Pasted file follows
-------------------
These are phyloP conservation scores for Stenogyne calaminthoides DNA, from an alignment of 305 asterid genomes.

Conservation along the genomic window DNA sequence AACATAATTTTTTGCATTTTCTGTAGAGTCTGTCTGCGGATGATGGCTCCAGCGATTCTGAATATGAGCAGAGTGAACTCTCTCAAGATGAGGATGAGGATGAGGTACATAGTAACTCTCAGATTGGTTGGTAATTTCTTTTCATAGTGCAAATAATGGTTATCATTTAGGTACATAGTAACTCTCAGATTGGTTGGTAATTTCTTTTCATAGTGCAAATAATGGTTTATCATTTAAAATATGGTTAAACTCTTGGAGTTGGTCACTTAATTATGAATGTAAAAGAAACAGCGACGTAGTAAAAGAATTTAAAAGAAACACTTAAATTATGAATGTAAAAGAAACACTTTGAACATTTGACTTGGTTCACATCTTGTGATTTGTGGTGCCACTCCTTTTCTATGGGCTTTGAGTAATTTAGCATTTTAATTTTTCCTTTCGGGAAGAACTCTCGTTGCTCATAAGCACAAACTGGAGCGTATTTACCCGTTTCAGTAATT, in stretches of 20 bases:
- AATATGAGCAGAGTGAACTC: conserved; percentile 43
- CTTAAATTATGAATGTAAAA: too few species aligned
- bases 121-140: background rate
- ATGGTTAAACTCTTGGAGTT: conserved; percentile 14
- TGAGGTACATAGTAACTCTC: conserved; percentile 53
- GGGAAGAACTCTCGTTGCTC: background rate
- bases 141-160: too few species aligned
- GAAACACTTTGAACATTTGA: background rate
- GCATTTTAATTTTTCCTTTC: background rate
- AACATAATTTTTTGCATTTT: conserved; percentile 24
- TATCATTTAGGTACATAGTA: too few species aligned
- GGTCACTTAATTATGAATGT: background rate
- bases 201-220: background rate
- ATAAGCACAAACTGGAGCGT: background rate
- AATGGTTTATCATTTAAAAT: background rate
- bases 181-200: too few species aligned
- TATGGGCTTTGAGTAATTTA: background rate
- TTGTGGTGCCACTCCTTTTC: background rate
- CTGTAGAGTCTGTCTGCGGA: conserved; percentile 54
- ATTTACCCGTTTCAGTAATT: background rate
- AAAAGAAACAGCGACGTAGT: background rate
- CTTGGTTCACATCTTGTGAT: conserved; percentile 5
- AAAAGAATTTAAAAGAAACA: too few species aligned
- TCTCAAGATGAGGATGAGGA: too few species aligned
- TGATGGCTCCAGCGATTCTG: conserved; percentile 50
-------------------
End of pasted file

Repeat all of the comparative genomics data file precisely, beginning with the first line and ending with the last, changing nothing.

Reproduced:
These are phyloP conservation scores for Stenogyne calaminthoides DNA, from an alignment of 305 asterid genomes.

Conservation along the genomic window DNA sequence AACATAATTTTTTGCATTTTCTGTAGAGTCTGTCTGCGGATGATGGCTCCAGCGATTCTGAATATGAGCAGAGTGAACTCTCTCAAGATGAGGATGAGGATGAGGTACATAGTAACTCTCAGATTGGTTGGTAATTTCTTTTCATAGTGCAAATAATGGTTATCATTTAGGTACATAGTAACTCTCAGATTGGTTGGTAATTTCTTTTCATAGTGCAAATAATGGTTTATCATTTAAAATATGGTTAAACTCTTGGAGTTGGTCACTTAATTATGAATGTAAAAGAAACAGCGACGTAGTAAAAGAATTTAAAAGAAACACTTAAATTATGAATGTAAAAGAAACACTTTGAACATTTGACTTGGTTCACATCTTGTGATTTGTGGTGCCACTCCTTTTCTATGGGCTTTGAGTAATTTAGCATTTTAATTTTTCCTTTCGGGAAGAACTCTCGTTGCTCATAAGCACAAACTGGAGCGTATTTACCCGTTTCAGTAATT, in stretches of 20 bases:
- AATATGAGCAGAGTGAACTC: conserved; percentile 43
- CTTAAATTATGAATGTAAAA: too few species aligned
- bases 121-140: background rate
- ATGGTTAAACTCTTGGAGTT: conserved; percentile 14
- TGAGGTACATAGTAACTCTC: conserved; percentile 53
- GGGAAGAACTCTCGTTGCTC: background rate
- bases 141-160: too few species aligned
- GAAACACTTTGAACATTTGA: background rate
- GCATTTTAATTTTTCCTTTC: background rate
- AACATAATTTTTTGCATTTT: conserved; percentile 24
- TATCATTTAGGTACATAGTA: too few species aligned
- GGTCACTTAATTATGAATGT: background rate
- bases 201-220: background rate
- ATAAGCACAAACTGGAGCGT: background rate
- AATGGTTTATCATTTAAAAT: background rate
- bases 181-200: too few species aligned
- TATGGGCTTTGAGTAATTTA: background rate
- TTGTGGTGCCACTCCTTTTC: background rate
- CTGTAGAGTCTGTCTGCGGA: conserved; percentile 54
- ATTTACCCGTTTCAGTAATT: background rate
- AAAAGAAACAGCGACGTAGT: background rate
- CTTGGTTCACATCTTGTGAT: conserved; percentile 5
- AAAAGAATTTAAAAGAAACA: too few species aligned
- TCTCAAGATGAGGATGAGGA: too few species aligned
- TGATGGCTCCAGCGATTCTG: conserved; percentile 50